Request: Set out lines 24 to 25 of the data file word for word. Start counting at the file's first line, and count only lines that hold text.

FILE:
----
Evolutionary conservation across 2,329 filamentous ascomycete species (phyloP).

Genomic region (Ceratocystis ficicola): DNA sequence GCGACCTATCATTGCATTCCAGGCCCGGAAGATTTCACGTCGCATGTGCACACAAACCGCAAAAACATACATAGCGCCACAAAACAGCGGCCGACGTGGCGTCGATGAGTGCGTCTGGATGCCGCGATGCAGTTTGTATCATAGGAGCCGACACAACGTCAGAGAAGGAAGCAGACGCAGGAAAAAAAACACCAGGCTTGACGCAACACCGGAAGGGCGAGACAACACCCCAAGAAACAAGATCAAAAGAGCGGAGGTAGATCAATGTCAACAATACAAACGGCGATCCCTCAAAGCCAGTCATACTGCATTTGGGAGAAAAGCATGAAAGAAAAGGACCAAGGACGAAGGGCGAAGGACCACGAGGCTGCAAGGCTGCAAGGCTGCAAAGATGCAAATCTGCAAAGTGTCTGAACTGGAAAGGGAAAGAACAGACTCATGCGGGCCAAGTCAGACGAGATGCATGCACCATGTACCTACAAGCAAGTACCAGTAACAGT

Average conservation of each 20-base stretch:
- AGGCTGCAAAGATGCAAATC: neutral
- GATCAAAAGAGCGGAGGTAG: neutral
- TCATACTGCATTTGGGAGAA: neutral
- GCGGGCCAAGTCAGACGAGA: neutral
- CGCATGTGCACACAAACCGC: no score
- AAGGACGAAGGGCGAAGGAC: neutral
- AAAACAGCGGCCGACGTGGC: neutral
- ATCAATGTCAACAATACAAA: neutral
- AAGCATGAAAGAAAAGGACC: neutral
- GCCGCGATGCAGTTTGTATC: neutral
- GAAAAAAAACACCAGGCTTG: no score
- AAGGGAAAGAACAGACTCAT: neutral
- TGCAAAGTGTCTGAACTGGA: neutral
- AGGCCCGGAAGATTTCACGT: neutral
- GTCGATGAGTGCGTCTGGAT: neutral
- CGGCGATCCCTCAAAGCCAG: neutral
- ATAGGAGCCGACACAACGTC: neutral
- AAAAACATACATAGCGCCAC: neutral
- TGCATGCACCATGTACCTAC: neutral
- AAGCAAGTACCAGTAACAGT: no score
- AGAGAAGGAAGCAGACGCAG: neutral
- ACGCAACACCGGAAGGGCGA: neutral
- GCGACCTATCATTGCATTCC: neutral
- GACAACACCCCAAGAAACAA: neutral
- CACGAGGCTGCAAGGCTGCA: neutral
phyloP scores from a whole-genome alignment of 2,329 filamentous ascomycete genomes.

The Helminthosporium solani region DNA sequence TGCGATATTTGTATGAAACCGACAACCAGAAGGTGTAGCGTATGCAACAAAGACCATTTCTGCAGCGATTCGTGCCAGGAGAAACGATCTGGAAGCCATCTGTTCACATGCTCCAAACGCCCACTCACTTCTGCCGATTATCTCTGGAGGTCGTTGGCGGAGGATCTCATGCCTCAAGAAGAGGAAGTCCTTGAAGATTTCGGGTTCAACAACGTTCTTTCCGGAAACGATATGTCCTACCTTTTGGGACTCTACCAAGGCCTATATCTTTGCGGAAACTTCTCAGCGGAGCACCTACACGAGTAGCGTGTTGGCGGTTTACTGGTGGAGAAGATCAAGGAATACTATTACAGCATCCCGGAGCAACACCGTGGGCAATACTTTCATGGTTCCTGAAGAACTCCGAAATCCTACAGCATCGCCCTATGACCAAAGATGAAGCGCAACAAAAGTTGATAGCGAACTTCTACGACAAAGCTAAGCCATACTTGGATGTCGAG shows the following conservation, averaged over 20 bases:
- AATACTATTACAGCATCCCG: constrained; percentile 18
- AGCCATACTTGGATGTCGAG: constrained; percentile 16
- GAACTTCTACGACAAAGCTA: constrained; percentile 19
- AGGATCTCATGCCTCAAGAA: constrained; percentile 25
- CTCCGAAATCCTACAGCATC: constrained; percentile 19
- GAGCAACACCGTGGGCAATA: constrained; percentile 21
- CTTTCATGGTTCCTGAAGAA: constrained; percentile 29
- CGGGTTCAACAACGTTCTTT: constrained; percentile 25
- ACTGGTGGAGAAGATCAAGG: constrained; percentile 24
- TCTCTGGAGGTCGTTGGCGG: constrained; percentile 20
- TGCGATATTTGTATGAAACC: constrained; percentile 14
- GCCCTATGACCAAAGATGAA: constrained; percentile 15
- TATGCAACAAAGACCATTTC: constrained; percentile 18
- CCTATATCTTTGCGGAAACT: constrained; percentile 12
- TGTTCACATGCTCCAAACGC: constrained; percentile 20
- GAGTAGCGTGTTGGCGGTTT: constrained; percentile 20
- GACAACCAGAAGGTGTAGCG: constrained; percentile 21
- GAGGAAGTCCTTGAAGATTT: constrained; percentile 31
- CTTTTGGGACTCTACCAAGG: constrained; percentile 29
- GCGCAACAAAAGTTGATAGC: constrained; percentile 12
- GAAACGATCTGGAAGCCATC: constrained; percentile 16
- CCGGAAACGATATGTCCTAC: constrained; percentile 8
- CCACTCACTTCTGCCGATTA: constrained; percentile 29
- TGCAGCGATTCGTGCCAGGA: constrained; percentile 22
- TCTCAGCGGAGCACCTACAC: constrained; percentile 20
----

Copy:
- AGAGAAGGAAGCAGACGCAG: neutral
- ACGCAACACCGGAAGGGCGA: neutral